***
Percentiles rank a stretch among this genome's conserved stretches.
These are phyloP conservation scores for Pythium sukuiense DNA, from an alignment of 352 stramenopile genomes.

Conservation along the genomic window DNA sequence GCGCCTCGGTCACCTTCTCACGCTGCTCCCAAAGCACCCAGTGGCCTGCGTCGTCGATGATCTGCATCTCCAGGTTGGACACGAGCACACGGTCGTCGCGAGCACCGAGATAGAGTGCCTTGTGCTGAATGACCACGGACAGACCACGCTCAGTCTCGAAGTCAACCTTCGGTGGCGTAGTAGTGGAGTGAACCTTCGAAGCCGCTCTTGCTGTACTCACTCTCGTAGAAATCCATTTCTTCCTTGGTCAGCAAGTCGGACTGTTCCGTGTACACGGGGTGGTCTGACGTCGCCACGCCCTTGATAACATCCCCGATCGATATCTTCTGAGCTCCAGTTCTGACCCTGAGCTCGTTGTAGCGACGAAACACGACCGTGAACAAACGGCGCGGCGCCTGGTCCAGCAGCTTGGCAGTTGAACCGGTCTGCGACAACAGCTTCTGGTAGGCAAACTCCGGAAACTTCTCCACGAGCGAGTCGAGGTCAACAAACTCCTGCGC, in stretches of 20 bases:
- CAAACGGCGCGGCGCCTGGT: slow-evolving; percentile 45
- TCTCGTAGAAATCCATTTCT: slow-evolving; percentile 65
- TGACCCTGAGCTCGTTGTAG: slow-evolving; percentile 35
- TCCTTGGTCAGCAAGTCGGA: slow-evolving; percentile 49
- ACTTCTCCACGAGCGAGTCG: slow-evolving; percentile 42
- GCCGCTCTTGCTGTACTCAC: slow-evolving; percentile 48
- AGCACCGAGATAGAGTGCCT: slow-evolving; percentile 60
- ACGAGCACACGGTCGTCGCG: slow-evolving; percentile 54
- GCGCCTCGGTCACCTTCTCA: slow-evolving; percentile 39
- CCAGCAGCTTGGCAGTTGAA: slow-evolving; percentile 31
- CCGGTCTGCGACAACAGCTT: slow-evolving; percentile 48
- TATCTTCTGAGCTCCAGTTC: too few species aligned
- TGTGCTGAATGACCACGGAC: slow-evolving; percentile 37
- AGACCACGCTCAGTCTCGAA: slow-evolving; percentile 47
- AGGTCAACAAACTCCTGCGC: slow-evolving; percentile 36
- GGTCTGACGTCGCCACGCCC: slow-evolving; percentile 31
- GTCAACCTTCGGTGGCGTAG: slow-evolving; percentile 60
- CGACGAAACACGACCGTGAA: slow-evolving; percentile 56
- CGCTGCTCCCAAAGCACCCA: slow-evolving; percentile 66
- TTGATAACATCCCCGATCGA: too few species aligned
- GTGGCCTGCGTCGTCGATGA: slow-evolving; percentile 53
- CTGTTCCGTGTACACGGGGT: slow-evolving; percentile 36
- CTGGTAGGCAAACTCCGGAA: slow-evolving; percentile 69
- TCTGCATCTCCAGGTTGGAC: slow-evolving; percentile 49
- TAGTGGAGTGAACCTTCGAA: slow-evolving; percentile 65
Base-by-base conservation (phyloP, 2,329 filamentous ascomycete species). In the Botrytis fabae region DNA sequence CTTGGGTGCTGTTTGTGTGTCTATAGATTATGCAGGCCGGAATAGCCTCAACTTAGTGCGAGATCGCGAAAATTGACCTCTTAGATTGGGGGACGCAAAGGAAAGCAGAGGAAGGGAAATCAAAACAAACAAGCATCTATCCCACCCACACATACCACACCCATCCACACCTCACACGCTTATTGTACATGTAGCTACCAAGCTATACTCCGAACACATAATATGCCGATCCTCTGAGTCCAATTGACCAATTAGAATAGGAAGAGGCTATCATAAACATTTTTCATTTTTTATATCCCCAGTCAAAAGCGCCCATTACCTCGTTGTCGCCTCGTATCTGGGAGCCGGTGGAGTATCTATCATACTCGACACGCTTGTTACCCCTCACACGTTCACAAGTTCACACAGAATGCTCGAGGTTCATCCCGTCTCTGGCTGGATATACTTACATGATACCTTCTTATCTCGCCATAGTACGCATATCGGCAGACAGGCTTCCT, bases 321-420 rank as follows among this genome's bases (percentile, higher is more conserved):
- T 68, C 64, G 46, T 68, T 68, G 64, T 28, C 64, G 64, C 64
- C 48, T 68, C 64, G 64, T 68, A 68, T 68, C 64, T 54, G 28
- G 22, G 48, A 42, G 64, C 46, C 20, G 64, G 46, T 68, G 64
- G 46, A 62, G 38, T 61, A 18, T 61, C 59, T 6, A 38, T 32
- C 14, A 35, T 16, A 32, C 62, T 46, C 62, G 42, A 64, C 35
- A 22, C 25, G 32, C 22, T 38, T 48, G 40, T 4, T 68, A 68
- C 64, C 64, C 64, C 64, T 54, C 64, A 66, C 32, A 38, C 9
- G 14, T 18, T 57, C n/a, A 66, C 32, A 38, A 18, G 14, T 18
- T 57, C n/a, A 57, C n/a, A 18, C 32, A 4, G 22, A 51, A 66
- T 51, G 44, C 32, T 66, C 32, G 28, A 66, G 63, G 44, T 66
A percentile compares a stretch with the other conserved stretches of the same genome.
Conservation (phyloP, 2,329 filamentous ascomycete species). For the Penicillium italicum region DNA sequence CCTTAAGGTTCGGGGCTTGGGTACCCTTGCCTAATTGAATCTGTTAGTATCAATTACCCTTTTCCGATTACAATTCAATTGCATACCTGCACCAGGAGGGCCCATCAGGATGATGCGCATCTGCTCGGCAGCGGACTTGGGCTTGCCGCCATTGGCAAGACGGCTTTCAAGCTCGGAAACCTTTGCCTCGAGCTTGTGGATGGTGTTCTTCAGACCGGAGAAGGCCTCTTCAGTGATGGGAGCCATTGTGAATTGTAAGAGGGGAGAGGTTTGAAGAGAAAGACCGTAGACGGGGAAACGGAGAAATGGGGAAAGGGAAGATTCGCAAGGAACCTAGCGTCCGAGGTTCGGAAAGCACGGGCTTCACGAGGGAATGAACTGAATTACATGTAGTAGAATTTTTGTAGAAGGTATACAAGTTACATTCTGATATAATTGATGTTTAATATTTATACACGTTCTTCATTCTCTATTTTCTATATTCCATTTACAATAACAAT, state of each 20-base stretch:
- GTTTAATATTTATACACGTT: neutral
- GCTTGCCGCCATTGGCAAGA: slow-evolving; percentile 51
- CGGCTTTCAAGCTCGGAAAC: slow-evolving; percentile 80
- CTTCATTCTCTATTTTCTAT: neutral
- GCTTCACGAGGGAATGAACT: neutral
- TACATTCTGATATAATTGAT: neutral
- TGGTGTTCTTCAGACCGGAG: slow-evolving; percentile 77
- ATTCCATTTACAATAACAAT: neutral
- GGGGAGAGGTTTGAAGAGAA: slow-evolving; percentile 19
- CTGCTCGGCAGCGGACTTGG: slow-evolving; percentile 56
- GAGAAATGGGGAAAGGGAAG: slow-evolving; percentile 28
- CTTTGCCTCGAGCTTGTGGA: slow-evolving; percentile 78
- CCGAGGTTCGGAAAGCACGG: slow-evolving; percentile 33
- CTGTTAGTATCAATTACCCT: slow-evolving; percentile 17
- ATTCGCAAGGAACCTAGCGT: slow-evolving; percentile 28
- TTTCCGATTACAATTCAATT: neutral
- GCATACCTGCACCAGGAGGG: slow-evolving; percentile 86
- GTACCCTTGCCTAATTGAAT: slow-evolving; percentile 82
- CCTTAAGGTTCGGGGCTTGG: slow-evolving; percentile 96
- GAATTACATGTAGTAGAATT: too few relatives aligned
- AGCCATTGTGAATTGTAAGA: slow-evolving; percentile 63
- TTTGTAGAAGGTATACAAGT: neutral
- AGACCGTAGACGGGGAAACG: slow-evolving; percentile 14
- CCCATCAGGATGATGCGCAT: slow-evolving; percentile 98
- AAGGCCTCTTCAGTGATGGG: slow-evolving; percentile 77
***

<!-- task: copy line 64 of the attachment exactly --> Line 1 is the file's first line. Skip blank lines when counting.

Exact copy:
- AGACCGTAGACGGGGAAACG: slow-evolving; percentile 14